Rehabilitation of ventilator-dependent subjects with lung diseases. The concept and initial experience

Chest. 1984 Sep;86(3):358-65. doi: 10.1378/chest.86.3.358.


Sixteen ventilator-dependent patients were enrolled in an in-patient pulmonary rehabilitation (PR) program in a university medical center with the goals of achieving independent self-care, mobility and discharge home. Ten patients had chronic obstructive pulmonary disease and six had restrictive respiratory disorders. PR by a multi-disciplinary team consisted of five phases: 1) stabilization; 2) evaluation; 3) rehabilitation planning including motivation by allowing speech and mobility; 4) rehabilitation training encouraging independent performance of activities of daily living (ADL); and 5) discharge planning with training of patients and families in home respiratory care techniques. A key aspect of the program is improving independence early in the program through the use of mobile ventilators. Periods of weaning from ventilatory support for two or more hours per day were of great importance in improving patient mobility and independence in ADL. Twelve patients were discharged home; except for two individuals who were severely limited by neuromuscular disease, all patients were largely independent in ADL in the home. This preliminary report demonstrates the feasibility of training ventilator-dependent persons to be independent and to participate in their own care in the home.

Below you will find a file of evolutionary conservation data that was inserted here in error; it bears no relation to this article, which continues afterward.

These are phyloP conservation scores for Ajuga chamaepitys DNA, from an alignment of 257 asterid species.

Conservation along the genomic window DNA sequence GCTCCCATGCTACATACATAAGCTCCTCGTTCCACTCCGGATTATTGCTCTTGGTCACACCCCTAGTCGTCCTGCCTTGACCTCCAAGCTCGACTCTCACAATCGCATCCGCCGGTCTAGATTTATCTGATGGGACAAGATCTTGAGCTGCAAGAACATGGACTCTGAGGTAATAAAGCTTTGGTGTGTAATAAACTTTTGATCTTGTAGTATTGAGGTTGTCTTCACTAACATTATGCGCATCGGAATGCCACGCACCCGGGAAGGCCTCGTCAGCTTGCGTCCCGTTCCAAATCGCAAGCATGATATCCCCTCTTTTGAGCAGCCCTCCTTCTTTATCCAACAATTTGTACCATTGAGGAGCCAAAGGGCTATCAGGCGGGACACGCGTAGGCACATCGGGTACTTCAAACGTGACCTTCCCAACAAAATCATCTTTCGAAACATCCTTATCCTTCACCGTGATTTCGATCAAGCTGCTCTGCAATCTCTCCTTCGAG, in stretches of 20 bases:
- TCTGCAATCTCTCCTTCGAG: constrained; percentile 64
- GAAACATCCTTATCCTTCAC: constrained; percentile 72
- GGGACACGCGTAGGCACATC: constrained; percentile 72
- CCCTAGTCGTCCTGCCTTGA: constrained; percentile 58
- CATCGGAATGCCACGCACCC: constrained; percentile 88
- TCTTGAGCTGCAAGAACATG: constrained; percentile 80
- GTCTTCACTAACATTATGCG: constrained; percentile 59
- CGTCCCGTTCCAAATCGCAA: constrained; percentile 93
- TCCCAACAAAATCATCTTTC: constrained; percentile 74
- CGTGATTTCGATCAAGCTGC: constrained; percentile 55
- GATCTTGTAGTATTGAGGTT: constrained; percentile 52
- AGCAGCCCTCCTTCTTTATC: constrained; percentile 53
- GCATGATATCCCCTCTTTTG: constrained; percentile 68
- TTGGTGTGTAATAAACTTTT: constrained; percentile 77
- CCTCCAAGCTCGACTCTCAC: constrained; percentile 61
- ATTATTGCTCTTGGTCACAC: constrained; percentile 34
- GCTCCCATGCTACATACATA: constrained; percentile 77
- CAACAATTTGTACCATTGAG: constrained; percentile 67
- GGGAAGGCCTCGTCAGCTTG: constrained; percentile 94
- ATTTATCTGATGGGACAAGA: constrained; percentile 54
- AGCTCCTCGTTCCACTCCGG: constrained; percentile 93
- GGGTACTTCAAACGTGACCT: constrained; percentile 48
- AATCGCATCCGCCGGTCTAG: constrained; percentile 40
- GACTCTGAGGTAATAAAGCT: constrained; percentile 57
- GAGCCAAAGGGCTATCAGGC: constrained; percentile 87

MeSH terms

  • Activities of Daily Living
  • Adult
  • Aged
  • Female
  • Follow-Up Studies
  • Humans
  • Lung Diseases, Obstructive / rehabilitation*
  • Male
  • Middle Aged
  • Outcome and Process Assessment, Health Care
  • Patient Discharge
  • Respiration, Artificial